I generally have a hard-and-fast rule when it comes to buffet dining: Avoid at all costs. But there’s just something about an Indian buffet that sends that rule out the window and plate after plate of delicious Indian cuisine into my stomach.
Whether you practice moderation in your eating habits or not, Kanishka Cuisine of India offers an impressive lunch buffet alongside its extensive dinner menu, which includes food cart-style appetizers and a wide selection of Northwest Indian cuisine.
Diners can choose between vegetarian and non-vegetarian lunch specials ($10.95 to $12.95) or opt for the buffet ($9.95 per person on weekdays), which manages to succeed in both variety and quality, one of which is often an Achilles heel when it comes to buffets.
The restaurant is divided into two sections, with the buffet served in more of a back room. Both vegetarian and non-vegetarian dishes are well-represented, with a section devoted to each. No trip to an Indian buffet is complete without at least one helping of chicken tikka masala, and Kanishka’s offering of the creamy, tomato-based dish meets expectations. Vegetarian customers can get their tikka masala fix with the paneer (a soft white cheese) version.
In fact, it’s at the vegetarian corner of the buffet where some of Kanishka’s best dishes can be found. I don’t often think I could hack it as a vegetarian, but if any type of food could convince me, I think it’d be Indian. The aloo gobi, featuring large pieces of cauliflower and potato in a fairly dry onion/tomato coating, is a standout, as is the channa masala, which boldly empowers its garbanzo beans with a tangy sauce.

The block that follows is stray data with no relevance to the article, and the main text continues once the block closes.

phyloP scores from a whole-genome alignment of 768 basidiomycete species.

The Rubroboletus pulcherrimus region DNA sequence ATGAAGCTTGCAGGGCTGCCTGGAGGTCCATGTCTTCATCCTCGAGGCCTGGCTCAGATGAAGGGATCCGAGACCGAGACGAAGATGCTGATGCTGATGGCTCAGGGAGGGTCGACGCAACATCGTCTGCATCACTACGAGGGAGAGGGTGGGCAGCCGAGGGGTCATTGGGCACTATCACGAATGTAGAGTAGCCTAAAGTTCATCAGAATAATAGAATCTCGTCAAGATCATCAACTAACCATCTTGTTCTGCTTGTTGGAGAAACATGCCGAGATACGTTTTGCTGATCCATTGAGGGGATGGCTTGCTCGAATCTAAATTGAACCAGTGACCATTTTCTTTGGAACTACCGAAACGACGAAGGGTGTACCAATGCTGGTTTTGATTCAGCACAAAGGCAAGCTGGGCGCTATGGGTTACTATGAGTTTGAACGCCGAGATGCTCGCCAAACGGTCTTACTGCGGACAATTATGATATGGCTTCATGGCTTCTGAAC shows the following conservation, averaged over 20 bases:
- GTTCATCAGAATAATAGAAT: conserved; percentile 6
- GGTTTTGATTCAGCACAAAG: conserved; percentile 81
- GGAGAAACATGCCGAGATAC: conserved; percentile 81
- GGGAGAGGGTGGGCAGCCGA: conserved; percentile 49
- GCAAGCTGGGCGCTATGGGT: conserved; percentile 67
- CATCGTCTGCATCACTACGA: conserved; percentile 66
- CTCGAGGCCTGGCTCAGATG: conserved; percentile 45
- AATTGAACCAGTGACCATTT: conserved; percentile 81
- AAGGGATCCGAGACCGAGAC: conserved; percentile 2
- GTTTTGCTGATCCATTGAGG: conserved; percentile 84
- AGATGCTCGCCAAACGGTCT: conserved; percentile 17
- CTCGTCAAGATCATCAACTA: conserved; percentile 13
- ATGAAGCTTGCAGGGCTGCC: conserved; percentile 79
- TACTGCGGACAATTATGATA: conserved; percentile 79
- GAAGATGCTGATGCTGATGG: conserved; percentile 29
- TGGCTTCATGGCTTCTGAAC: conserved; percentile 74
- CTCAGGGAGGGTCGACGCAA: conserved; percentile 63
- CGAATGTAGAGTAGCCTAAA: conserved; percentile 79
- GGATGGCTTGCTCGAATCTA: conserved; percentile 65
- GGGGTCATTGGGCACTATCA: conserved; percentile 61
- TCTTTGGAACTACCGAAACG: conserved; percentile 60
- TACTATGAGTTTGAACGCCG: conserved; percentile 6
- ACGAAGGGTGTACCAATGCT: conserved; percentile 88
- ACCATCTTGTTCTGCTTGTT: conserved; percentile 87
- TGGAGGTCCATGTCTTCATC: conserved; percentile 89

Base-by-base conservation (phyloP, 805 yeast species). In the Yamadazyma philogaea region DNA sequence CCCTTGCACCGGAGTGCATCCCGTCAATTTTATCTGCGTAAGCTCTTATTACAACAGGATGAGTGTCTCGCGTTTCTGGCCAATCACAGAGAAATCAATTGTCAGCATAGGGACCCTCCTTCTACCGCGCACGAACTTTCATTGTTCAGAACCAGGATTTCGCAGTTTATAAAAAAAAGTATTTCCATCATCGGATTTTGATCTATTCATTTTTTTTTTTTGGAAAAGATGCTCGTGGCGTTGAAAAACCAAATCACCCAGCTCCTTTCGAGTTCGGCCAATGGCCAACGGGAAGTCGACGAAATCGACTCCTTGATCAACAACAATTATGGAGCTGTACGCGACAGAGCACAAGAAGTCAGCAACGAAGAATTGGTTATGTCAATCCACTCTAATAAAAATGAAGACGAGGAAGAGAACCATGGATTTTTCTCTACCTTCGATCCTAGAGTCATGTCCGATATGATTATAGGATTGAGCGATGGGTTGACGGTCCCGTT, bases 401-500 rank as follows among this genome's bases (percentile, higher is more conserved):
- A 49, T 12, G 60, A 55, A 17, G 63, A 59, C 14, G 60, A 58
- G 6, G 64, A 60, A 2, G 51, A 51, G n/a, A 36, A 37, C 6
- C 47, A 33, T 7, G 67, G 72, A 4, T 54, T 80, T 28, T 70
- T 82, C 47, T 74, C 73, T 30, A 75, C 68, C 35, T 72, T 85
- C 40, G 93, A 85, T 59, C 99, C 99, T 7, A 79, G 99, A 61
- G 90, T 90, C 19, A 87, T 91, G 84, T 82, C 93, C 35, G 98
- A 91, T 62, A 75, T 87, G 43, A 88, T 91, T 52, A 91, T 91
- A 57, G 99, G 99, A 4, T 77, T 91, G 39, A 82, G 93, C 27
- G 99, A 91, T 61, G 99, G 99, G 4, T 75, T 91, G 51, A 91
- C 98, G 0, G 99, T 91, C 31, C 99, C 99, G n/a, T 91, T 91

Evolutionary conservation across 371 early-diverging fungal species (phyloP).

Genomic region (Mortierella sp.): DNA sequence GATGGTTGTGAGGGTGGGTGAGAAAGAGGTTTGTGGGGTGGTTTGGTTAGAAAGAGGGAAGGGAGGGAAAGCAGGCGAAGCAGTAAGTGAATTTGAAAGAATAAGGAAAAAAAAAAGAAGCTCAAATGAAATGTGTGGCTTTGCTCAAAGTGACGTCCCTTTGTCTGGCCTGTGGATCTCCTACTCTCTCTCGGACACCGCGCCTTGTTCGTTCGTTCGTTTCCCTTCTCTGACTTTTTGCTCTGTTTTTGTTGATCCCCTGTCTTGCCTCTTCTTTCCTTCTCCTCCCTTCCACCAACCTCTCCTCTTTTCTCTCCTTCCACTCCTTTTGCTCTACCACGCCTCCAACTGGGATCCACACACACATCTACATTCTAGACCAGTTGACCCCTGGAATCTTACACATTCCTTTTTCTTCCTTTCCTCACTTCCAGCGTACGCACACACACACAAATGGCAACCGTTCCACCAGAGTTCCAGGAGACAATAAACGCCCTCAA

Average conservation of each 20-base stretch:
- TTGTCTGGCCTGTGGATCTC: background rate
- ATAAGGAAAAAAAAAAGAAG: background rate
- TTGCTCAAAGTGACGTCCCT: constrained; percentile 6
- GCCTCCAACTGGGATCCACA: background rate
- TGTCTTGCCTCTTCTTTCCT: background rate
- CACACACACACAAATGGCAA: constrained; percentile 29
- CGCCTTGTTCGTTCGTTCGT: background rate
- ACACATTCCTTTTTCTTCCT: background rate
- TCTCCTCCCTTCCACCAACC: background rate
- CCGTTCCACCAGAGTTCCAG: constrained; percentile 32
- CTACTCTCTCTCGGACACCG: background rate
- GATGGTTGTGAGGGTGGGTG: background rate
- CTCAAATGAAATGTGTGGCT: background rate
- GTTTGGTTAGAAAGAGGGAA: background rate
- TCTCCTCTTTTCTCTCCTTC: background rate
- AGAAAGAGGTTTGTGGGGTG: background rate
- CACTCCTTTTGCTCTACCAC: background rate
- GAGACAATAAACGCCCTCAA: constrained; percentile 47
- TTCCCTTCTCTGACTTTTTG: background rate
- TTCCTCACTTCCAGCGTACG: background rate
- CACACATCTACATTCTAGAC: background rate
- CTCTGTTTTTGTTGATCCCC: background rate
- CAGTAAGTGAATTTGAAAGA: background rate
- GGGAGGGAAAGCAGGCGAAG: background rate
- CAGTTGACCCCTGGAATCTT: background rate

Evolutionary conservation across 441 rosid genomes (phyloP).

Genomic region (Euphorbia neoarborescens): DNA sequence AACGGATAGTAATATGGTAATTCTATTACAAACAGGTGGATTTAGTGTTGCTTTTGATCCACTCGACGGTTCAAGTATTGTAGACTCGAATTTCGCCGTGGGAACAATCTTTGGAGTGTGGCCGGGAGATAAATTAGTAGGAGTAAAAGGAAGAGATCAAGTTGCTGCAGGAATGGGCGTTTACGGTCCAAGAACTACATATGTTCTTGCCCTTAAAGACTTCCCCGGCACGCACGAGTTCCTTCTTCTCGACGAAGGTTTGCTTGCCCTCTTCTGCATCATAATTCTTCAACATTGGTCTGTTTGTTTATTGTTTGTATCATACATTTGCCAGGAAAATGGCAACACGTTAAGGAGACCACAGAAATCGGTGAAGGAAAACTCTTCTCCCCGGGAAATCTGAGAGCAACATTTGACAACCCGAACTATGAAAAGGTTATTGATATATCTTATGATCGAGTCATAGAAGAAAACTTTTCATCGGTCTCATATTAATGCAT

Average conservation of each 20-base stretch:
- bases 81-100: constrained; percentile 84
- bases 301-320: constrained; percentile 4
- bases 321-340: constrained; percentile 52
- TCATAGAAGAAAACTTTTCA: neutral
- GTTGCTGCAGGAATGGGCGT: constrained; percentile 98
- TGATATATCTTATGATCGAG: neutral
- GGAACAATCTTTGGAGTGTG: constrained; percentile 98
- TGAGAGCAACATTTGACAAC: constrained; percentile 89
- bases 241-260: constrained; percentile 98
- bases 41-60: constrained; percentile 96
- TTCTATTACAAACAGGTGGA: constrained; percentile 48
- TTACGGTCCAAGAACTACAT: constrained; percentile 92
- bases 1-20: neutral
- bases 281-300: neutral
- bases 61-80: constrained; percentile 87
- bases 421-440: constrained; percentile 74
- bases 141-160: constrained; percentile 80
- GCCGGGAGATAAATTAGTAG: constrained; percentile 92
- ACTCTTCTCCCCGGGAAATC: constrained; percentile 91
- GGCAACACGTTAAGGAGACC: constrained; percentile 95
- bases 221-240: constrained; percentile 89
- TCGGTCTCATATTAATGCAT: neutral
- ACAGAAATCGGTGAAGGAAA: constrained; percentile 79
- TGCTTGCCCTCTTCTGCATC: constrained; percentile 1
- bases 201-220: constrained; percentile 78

Of course, becoming a vegetarian would mean missing out on the mint chicken, which brought the heat much more than I’ve come to expect from a buffet, where dishes are generally kept mild and all-diner-friendly. My visit also featured a goat curry, with the tough and chewy goat meat still on the bone. I’d much rather see a lamb dish offered, but I suppose there’s someone out there who really loves goat.
Kanishka offers both plain basmati rice — which suffered slightly from both dryness and a fair amount of crunchy, undercooked grains — and kashmiri rice, a saffron-tinged dish peppered with beans and nuts. Don’t forget the customary mango custard — much creamier and more satisfying than most buffets — and the rice pudding to top it all off.
I’ve dined at a fair amount of Indian buffets where the self-service nature of the operation seems to ensure the servers are all but nonexistent, but that’s not the case at Kanishka, which features the most attentive water glass refilling I’ve ever experienced. The one time I found the bottom of the glass during my visit, it was refilled within 20 seconds with a polite apology for the inconvenience to boot. If this is what being inconvenienced looks like, I could get used to it.
Kanishka’s lunch buffet is available from 11 a.m. to 2:30 p.m. Mondays through Fridays and 11:30 a.m. to 3 p.m. on Saturdays and Sundays. During that time, diners can also fill a to-go box from the buffet for $6.50. Dinner is served from 5 to 10 p.m. seven days a week.